As the weather continued to escalate, I found it harder and harder to get out to the local villages. Even the ice roads seemed dangerous with temperatures and winds making it a very frigid prospect to head out. Winds gusted in February up to 55 miles per hour and with temperatures sometimes in the negative numbers, wind chills fell even lower. I was faced with constant frustration knowing I had students to work with, yet I was unable to reach them.
People back home in Ohio didn’t seem to understand just how marooned this region is. Weather had not permitted flights into Bethel, so the grocery stores were quickly running out of things taken for granted in the lower 48. Fresh bread, milk and fresh produce and meat were vanishing from the shelves. I couldn’t even imagine the condition of supplies out in the villages. I didn’t want to think about it. Shopping in a village store was a depressing experience even with regular deliveries of foodstuffs.
My first trip to a village store was shocking to me. I was stranded in a village and without food for the night or morning (preparation for the trip was lax at best). I trudged over to the location I was informed was the store. It was a dark dirty warehouse with meager offerings of produce that appeared wilted and bruised, some canned goods and of course a large array of packaged junk foods. After selecting a microwaveable single serving ravioli, a small bag of ginger snaps that were expired and a one-liter Pepsi, I paid $17 and felt grateful that I’d gotten what I had.
Leaving the village store, clutching my purchases, I stopped for a moment to look at my surroundings. It wasn’t quite dark, yet it wasn’t light. And all I could see for miles and miles was clean white snow. It looked almost blue, reflecting the slight blue tint of the sky. There was nothing to break the vastness of it. The snow met the sky uninterrupted by houses, trees or buildings for as far as I could see. There were no sounds as I stood there and I was overwhelmed by the loneliness of my being.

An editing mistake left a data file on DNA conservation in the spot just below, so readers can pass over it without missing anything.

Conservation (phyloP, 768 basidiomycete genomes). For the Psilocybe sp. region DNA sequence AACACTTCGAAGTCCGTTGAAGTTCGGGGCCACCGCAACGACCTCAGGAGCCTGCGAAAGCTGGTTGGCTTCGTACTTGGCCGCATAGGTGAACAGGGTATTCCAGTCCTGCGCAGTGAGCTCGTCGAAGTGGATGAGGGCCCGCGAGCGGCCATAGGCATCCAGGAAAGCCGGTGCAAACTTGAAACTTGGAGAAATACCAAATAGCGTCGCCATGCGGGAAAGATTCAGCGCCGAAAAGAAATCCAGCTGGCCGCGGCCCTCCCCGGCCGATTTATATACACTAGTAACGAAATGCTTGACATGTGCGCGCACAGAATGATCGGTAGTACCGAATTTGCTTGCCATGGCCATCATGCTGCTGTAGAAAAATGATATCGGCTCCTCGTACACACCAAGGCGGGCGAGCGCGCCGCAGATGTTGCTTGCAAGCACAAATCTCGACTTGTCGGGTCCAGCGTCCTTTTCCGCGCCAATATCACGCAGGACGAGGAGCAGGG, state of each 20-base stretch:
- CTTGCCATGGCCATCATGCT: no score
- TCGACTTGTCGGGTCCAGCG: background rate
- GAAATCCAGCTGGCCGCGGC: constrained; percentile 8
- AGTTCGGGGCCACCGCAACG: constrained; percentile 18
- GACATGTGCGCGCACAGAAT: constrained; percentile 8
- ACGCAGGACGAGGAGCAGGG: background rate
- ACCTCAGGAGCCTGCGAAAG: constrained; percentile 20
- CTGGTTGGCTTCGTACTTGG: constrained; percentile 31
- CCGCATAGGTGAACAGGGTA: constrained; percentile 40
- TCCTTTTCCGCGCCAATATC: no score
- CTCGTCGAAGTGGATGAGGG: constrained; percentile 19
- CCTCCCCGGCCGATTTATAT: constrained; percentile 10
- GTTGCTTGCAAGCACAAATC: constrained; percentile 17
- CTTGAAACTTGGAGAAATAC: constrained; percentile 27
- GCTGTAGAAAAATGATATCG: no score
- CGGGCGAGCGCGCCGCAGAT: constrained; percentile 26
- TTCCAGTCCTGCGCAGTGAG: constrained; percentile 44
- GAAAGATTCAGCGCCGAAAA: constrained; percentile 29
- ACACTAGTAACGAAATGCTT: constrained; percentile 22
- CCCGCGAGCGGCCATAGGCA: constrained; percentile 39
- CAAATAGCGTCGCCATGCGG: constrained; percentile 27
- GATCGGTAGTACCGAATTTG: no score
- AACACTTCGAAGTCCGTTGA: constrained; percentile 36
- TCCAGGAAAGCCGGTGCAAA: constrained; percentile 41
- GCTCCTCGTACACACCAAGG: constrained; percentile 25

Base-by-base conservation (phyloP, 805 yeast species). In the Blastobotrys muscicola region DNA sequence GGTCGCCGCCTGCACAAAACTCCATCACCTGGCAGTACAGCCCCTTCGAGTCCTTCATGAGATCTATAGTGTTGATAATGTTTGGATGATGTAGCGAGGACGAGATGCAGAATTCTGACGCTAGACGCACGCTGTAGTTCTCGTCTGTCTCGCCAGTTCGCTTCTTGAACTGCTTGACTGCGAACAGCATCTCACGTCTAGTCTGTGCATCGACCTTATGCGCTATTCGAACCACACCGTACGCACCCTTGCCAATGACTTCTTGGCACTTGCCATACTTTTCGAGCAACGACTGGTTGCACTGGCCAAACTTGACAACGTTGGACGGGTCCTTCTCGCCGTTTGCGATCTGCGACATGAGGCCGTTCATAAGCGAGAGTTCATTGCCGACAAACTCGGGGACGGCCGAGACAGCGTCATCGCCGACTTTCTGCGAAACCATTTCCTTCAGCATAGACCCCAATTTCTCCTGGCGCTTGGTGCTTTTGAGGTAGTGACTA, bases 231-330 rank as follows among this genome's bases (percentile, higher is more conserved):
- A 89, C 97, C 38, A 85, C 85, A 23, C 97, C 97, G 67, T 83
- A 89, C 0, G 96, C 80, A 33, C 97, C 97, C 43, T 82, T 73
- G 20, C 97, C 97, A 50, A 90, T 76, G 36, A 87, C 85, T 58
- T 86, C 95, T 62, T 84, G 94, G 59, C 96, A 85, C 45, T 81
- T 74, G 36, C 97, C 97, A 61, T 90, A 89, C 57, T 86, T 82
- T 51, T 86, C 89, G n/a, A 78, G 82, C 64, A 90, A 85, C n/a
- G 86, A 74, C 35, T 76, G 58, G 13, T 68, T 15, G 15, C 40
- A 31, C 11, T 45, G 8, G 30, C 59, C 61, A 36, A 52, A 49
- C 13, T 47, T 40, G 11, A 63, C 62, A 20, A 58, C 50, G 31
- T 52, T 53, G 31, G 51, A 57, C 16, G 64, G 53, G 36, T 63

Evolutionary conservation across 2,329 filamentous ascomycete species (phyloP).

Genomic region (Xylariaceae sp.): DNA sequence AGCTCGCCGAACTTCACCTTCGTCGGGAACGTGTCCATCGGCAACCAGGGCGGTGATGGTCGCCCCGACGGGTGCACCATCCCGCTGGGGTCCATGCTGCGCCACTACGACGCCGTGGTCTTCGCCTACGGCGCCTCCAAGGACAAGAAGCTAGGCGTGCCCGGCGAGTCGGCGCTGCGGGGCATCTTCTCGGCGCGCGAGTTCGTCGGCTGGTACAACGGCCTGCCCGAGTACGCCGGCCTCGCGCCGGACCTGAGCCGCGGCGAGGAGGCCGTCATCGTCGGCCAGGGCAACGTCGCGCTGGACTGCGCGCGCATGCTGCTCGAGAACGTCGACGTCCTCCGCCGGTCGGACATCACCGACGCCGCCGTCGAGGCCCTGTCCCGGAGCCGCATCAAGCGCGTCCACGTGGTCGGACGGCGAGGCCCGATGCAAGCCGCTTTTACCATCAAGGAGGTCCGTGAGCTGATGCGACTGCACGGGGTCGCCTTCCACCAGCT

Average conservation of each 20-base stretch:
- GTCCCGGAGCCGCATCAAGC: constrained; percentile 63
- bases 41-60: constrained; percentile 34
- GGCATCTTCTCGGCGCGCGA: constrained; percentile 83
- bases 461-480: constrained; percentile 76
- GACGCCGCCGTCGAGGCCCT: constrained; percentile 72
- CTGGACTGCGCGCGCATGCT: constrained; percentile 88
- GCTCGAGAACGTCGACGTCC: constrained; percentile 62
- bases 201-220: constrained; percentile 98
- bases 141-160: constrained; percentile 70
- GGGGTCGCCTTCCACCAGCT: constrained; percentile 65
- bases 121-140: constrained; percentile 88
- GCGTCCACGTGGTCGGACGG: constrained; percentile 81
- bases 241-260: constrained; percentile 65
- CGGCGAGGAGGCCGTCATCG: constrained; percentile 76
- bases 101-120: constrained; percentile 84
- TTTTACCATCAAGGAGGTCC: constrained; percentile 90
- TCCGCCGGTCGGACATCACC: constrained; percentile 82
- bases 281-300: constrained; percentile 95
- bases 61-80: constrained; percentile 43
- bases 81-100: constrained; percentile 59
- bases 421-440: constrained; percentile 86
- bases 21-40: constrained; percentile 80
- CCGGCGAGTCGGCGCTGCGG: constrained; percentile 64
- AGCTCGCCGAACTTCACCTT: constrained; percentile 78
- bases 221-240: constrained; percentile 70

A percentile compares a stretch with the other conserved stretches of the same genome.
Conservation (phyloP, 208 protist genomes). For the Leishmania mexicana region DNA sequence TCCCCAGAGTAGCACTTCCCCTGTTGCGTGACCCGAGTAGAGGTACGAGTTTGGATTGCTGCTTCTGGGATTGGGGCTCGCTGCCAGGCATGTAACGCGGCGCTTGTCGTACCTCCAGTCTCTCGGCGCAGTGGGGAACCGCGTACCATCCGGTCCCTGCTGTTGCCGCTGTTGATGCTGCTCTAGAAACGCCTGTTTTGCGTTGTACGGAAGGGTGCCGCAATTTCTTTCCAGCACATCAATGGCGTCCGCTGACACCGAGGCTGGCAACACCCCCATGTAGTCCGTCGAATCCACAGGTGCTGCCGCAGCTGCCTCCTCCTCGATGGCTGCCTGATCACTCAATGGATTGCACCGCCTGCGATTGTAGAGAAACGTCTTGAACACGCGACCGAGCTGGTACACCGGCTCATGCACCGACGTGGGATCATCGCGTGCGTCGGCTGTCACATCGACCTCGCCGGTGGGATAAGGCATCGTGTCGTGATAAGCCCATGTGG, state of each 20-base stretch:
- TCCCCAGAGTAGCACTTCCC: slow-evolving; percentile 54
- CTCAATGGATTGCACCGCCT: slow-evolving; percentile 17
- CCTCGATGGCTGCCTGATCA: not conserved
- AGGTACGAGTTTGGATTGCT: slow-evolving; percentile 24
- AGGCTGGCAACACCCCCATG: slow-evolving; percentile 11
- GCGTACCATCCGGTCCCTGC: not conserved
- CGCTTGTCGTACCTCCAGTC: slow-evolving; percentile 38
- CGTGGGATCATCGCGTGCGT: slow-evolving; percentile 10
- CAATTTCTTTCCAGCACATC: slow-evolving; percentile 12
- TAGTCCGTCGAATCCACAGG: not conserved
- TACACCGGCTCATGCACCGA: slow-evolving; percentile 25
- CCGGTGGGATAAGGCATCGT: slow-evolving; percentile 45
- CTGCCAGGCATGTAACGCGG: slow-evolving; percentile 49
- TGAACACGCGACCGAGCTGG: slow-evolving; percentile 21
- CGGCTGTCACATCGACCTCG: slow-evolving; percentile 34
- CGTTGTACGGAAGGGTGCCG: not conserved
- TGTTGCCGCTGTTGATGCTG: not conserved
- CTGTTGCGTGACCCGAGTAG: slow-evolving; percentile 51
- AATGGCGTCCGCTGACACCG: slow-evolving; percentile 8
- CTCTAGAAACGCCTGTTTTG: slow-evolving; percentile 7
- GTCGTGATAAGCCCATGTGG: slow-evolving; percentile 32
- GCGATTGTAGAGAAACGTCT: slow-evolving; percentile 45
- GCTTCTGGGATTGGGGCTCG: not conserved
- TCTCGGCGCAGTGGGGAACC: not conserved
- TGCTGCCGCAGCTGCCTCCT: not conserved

Each day I wondered if I was up to the physical challenge. The rigors of hauling equipment, hoisting myself up in one of the tiny planes, battling the cold all took its toll. I joked about my bottom waving in the face of every pilot on the tundra, but I was often grateful for the offer of a hand to pull myself up into a seat or help with my gear. I was often too proud, though to accept the help. I figured it was the same for all of us, and we were all on survival mode.
But it was the children who kept me going. Each day I looked forward to meeting a new student. I was in awe of their response to their own circumstance. Their matter of fact acceptance of a way of life that is each day a harsh reality was something I found strength and courage in.
I found myself constantly questioning what I was doing here? I looked at the students and realized that this generation was living a life markedly different than their grandparents did. Each day in a school shaved a tiny layer of cultural experience away and put distance between them and those who lived previous. Yet, as American citizens, they were entitled to a free and appropriate education. I thought about the homes I’d visited that failed to have plumbing but had satellite television service.
As the year progressed, a cellular telephone company had completed construction of towers in the region making cell phones affordable for almost anyone. Back in Ohio I was used to seeing teenagers with a cell in one hand either blatantly talking or furtively texting. Not so in Alaska. However, by springtime teenaged hands that had previously been empty now were busily texting or looking at pictures on camera phones. The technology had penetrated with a vengeance.
Sometimes I would see Native teenagers in oversized, baggy black and white jackets and pants, ball caps cocked at odd angles, imitating the “gansta” look of urban youth. All that was missing were the sparkling white athletic shoes that usually rounded out the look. They even emulated the swagger of urban kids. Occasionally I’d see the complicated handshakes that also was common in the lower 48 among urban kids, those signals that indicated who belonged and who didn’t. Where did they see this? Why was it now part of the teen culture here?
The cultural divide between the teens and grandparents was an enormous gap separating a “subsistence existence” and the desire to look like they belonged to a different world. I feel like part of the chisel making the gap wider. I desired to serve the children, yet not ripple waters that stood still for centuries.